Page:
1KBWC and Other Nomics

I was intrigued by the game “1000 Blank White Cards” we played in class this past Thursday – what it was like to play a game where the rules could change halfway through, how few materials it took to create a completely original, never-been-seen-before game, and whether a game like that could actually be fun. After a little bit of research, I found “1000 Blank White Cards” can be considered a nomic, or a game in which the rules of the game include mechanisms for the players to change those rules (definition from Wikipedia). The original game Nomic was created in 1982 by philosopher Peter Suber and you can read the complete rules and description here. After a little more research, I came across Jacob Davenport’s blog post on Nomic, where he talks about trying to create a nomic with his friend Elliot. After a while they start to argue about how many rules they really need to begin a nomic, which begs the larger question “how many (or few) rules do you need in order for what you’re doing to be considered a game?”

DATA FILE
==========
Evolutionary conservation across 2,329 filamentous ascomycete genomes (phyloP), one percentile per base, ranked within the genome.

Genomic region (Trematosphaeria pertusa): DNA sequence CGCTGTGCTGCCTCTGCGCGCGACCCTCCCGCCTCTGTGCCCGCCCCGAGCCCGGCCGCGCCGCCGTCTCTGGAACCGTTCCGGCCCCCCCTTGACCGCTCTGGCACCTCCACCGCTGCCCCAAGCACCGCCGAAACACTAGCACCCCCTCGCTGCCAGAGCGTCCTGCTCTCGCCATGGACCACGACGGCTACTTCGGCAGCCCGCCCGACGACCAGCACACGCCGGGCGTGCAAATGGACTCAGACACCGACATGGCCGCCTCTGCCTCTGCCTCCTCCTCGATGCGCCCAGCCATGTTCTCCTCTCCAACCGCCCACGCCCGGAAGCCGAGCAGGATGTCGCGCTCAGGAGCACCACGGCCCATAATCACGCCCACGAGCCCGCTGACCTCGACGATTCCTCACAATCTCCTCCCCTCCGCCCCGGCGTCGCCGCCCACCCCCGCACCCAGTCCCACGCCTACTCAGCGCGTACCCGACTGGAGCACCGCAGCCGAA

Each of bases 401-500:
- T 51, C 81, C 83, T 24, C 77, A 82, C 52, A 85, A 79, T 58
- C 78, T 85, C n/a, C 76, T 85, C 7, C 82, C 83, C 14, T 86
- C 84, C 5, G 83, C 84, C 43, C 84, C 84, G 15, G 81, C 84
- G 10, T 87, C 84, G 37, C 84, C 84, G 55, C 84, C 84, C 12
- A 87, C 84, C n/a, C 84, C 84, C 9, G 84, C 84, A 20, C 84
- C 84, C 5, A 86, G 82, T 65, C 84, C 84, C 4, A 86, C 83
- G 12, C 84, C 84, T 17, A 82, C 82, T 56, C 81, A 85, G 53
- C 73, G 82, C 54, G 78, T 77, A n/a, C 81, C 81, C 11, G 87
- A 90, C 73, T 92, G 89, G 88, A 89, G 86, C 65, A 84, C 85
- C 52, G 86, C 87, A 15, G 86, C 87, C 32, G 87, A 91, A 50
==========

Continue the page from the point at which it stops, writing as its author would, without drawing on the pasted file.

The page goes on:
One thought on “1KBWC and Other Nomics

  1. anthony

    The idea of a nomic is, I agree, intuging, but I feel like it falls short of Koster’s definition on page 46 where he says a good game is “one that teaches everything it has to offer before the player stops playing.” 1000 Blank White cards was so limitless in its rules that I could have just made a card to exclude myself from the game. Although it was an interesting idea I personally felt like “there’s a ton of depth to the possible permutations in a game but conclude that these permutations are below their level of interest” (Koster 44).
    I am still not convinced that game where there are no rules, where by the nature of the game there is no objective isn’t just a waste of time. Anyone have thoughts on this? Is a game that has no purpose besides maybe making your friends do embarassing things a good game?

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